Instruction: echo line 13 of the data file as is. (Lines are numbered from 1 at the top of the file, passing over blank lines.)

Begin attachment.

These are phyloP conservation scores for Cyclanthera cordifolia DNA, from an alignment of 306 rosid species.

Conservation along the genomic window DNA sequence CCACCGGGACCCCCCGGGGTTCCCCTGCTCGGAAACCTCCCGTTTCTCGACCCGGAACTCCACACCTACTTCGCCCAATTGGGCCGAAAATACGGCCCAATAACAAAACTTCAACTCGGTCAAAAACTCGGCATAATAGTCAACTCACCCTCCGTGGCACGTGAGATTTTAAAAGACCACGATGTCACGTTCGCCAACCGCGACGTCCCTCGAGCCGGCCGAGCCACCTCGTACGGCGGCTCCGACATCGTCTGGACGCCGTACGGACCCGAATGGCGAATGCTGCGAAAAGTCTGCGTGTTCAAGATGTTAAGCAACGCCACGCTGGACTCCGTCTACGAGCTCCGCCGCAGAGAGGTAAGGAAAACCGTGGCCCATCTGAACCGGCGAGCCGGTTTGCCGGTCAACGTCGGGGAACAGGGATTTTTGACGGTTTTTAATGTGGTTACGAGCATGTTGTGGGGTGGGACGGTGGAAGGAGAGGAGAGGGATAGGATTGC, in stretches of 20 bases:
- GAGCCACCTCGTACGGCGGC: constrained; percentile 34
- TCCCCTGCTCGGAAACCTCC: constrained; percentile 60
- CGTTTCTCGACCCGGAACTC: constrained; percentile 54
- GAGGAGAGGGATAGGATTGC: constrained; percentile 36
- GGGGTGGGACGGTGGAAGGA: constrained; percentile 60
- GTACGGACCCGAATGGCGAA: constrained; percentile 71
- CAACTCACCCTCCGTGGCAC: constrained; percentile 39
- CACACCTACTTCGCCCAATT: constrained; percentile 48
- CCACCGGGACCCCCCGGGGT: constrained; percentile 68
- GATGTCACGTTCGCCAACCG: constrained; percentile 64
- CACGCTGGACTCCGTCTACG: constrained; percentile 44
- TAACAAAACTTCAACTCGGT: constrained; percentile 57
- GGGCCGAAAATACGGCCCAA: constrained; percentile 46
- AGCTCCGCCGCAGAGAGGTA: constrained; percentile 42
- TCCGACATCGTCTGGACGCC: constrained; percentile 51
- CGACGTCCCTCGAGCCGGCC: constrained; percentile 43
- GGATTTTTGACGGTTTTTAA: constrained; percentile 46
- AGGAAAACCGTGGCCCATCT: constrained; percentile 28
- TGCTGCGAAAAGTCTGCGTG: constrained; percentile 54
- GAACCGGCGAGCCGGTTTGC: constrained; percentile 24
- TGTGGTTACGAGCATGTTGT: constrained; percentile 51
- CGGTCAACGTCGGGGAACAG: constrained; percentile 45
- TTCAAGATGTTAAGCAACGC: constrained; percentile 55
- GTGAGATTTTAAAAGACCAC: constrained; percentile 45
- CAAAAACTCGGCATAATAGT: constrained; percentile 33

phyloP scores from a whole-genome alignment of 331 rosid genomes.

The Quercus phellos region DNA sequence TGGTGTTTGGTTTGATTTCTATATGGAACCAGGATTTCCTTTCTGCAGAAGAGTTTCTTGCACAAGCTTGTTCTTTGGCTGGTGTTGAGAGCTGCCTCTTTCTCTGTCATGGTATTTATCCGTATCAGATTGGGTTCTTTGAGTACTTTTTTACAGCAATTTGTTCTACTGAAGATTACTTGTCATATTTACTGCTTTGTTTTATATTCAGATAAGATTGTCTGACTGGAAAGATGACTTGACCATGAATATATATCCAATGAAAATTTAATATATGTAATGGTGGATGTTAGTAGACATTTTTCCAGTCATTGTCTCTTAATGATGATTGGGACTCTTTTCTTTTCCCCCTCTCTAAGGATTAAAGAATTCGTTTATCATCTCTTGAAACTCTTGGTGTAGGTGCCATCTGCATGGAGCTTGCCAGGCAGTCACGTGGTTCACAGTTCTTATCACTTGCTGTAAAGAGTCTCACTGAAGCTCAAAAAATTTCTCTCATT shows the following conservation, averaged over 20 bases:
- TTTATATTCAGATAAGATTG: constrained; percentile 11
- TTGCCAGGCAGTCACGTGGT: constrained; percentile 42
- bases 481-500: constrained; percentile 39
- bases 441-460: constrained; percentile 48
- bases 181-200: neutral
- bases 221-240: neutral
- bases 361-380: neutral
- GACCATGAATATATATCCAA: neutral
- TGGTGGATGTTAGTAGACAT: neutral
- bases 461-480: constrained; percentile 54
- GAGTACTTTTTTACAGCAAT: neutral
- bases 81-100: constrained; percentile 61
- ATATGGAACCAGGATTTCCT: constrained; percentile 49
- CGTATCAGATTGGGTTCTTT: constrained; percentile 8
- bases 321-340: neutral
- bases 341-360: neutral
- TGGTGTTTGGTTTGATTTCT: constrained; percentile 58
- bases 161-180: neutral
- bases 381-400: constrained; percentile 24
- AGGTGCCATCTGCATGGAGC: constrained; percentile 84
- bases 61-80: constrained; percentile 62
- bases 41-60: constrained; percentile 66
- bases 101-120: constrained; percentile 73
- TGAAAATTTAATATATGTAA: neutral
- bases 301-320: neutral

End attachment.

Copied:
- CACGCTGGACTCCGTCTACG: constrained; percentile 44